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You’ve probably noticed the up-tick in winter content here. For Elizabeth and I along with many other bike commuters, Winter just got cranked up to Eleven this week, despite the fact it’s still officially “Autumn”.  We’re hoping that these posts help newer commuters cope with the weather change, and encourage bike commuters to expand their foray into the cooler climates. We also welcome the sage advice of others in the comments.

Continuing with our winter theme: Keeping those feet warm. The toes are further from your heart than any other body part, and they spend most of their time close to the snow and slush. Here are some suggestions for keeping those feet warm.

  • Ditch the clipless. The big metal plate found inside most clipless-ready shoes acts like a giant heat sink. You can try putting in extra-thick soles and other tricks like that, but clipless shoes will always cool your feet pretty quickly. I usually end up switching to a completely different bike with platform pedals. It’s also easier to catch yourself before you eat snow if you don’t have to punch out of your clipless pedals when (not if) things go badly.
  • Shoe Covers. Elizabeth has mentioned them several times. These neoprene or rubber covers zip over many different styles of shoes. They block out wind and water, and help hold the heat in that your feet naturally radiate. Many of them are designed to be compatible with clipless shoes and pedals, so if you really don’t want to sacrifice the “connected” feel, you can probably find a set of covers that will work for you.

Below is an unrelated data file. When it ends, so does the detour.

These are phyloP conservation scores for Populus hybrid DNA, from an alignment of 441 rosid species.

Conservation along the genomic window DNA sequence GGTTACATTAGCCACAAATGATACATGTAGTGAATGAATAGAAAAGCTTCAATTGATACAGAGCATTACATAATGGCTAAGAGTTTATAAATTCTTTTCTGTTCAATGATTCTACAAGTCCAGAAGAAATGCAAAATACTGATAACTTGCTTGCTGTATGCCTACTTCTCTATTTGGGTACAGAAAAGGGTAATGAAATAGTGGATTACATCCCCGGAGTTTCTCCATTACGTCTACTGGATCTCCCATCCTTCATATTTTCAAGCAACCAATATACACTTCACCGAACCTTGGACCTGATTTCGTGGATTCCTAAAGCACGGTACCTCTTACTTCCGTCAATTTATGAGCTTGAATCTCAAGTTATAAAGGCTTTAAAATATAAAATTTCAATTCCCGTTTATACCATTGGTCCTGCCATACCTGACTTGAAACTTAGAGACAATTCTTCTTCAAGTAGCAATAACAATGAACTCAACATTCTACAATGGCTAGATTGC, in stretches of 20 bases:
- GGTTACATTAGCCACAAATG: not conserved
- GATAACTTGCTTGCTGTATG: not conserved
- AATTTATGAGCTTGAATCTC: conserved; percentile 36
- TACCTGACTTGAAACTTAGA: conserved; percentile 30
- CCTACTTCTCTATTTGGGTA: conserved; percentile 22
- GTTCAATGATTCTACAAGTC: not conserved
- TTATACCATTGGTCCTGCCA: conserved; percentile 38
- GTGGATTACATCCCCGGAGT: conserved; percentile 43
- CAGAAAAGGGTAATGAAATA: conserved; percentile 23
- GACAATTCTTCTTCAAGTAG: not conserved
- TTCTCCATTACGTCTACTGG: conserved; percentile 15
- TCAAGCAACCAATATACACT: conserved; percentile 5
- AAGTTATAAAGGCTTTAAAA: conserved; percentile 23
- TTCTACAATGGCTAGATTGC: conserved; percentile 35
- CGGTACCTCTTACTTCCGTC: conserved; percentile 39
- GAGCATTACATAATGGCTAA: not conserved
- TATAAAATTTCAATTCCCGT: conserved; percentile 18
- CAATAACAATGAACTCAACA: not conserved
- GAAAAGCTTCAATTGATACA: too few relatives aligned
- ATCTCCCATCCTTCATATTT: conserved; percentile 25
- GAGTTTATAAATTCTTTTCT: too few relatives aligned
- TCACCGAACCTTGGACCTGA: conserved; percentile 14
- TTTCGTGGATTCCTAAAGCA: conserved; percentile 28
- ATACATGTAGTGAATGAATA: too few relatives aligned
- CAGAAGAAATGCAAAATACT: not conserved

• Layer up. Wool socks are thick, and often one single layer of wool will do wonders. I know a few cyclists who wear one or two layers of wool socks with cycling sandals (no, really!) year round. A good, wicking technical sock closest to your skin with less expensive cotton socks can also work. I really do prefer wool or wool/polyester blend socks this time of year, though.
  • Plastic grocery sacks. I learned this trick from Warren during my first winter of bike commuting. Take part of a grocery sack and put your foot in it before you put it into your shoe. Sometimes, I put this layer of plastic in between two layers of socks. Either way, it works to block the wind, but I only use it on the coldest of days, else my feet actually get too hot and can’t breathe. I’ve also seen cyclists (mostly the urban homeless variety) tape or rubber band grocery sacks around the outside of their shoes. I wouldn’t do it, but you can try it if you want. It might keep your shoes dry.
  • Loosen your shoelaces. A LOT. Even without the extra layers of socks, many shoes worn somewhat snugly will impact circulation to your toes. Loosening them up a bit will help. This is even more important when you’re adding layers of socks to your feet, though.
  • Wiggle those toes, and get off the pedals for a bit. If your toes start to go numb, use brief periods of coasting or stopping to wiggle your toes and get the blood flowing. Take one foot off the pedal and flex it around a bit. It usually helps.
  • Air-activated “hand” warmers.  I don’t usually have to resort to these, even in below-zero temperatures. I know plenty of people who do, though. As they’re disposable (and frankly, quite expensive for their purpose) I’d urge you to use them as an option of last resort. Also, I find that the lump they make in my shoes is fairly uncomfortable regardless if they’re above or below my foot. Your mileage may vary.

Got any other tips for keeping those little piggies nice and comfy on cold winter rides? Tell us in the comments!